This book examines twenty-five years of the Australian framework for student equity in higher education, A Fair Chance for All. Divided into two sections, the book reflects on the legacy of equity policy in higher education, the effectiveness of current approaches, and the likely challenges facing future policymakers. The first section explores the creation of the framework, including the major elements of the policy, the political context of its development, and how it compares with international models developed during the same period. The performance of the six student equity groups identified within the framework is also examined. The second section of the book considers future trends and challenges. The Australian university sector has undergone seismic change in the past twenty-five years and faces further changes of equal magnitude. The twenty-fifth anniversary of A Fair Chance for All comes as Australian higher education is poised for another wave of transformation, with rising expansion, competition, and stratification. While the emerging landscape is new, the questions have changed little since A Fair Chance for All was first conceived: How should we define student equity, and what policies are likely to promote it?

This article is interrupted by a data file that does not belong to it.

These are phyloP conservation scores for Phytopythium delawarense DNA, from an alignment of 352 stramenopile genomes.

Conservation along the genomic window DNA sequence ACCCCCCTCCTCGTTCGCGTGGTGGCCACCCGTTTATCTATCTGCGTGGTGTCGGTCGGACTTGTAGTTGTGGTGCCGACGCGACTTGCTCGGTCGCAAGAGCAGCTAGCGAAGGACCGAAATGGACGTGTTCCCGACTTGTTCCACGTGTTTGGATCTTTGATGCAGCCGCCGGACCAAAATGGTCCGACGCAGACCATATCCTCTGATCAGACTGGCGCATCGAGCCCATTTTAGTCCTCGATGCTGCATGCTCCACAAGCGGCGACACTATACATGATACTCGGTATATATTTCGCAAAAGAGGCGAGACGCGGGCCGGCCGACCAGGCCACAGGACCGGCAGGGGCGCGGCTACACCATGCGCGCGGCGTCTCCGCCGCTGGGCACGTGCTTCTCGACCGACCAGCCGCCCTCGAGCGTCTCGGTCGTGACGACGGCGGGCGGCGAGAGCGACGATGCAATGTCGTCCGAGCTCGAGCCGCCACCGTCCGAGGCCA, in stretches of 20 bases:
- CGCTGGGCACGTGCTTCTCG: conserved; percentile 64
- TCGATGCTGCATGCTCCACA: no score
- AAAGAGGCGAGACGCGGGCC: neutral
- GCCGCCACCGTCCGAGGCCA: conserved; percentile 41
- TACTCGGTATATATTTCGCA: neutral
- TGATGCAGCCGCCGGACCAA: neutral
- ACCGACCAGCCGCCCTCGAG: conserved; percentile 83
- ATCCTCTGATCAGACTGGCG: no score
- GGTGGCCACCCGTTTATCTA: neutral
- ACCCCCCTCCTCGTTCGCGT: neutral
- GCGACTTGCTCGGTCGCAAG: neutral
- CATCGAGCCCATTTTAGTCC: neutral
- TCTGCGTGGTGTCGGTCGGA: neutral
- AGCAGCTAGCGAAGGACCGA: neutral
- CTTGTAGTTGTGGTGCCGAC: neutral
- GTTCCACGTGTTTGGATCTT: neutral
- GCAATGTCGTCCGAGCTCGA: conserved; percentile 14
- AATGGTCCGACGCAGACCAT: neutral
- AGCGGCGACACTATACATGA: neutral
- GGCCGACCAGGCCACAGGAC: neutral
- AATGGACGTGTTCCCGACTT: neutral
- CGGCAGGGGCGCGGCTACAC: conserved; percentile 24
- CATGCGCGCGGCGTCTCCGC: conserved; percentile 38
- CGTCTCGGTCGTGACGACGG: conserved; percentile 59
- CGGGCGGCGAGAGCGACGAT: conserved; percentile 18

The way a society deals with hair speaks volumes about its structures, its wealth, and its values. How is hair arranged? Is it left long or cut short? How often is it washed? Do men and women treat their hair differently and what does this tell us about gender?
This stimulating book contains articles written by the Paris hairstylist Emile Long between December 1910 and December 1920 for an English trade journal. Long's purpose in writing was to keep English coiffeurs informed about the goings-on in the world of fashion and hairdressing in France, and especially in Paris. In doing so he has provided us with a personal cultural history of the world's most fashionable city in a period that stretches from the end of the Belle Epoque, through the First World War, and into the opening year of the Roaring Twenties. His investigation of hairstyles and fashion inevitably leads him to a fascinating discussion of important historical issues: the 'true' nature of Woman; the genesis and democratization of fashion; and popular attitudes towards hygiene. With his engaging literary style Long invites us to think about consumer habits and technology, notions of fashion and cleanliness, and changing ideals of femininity and the social order.
Students and scholars of history, fashion and French society will enjoy these rich and revealing accounts of what hair means to identity and culture.
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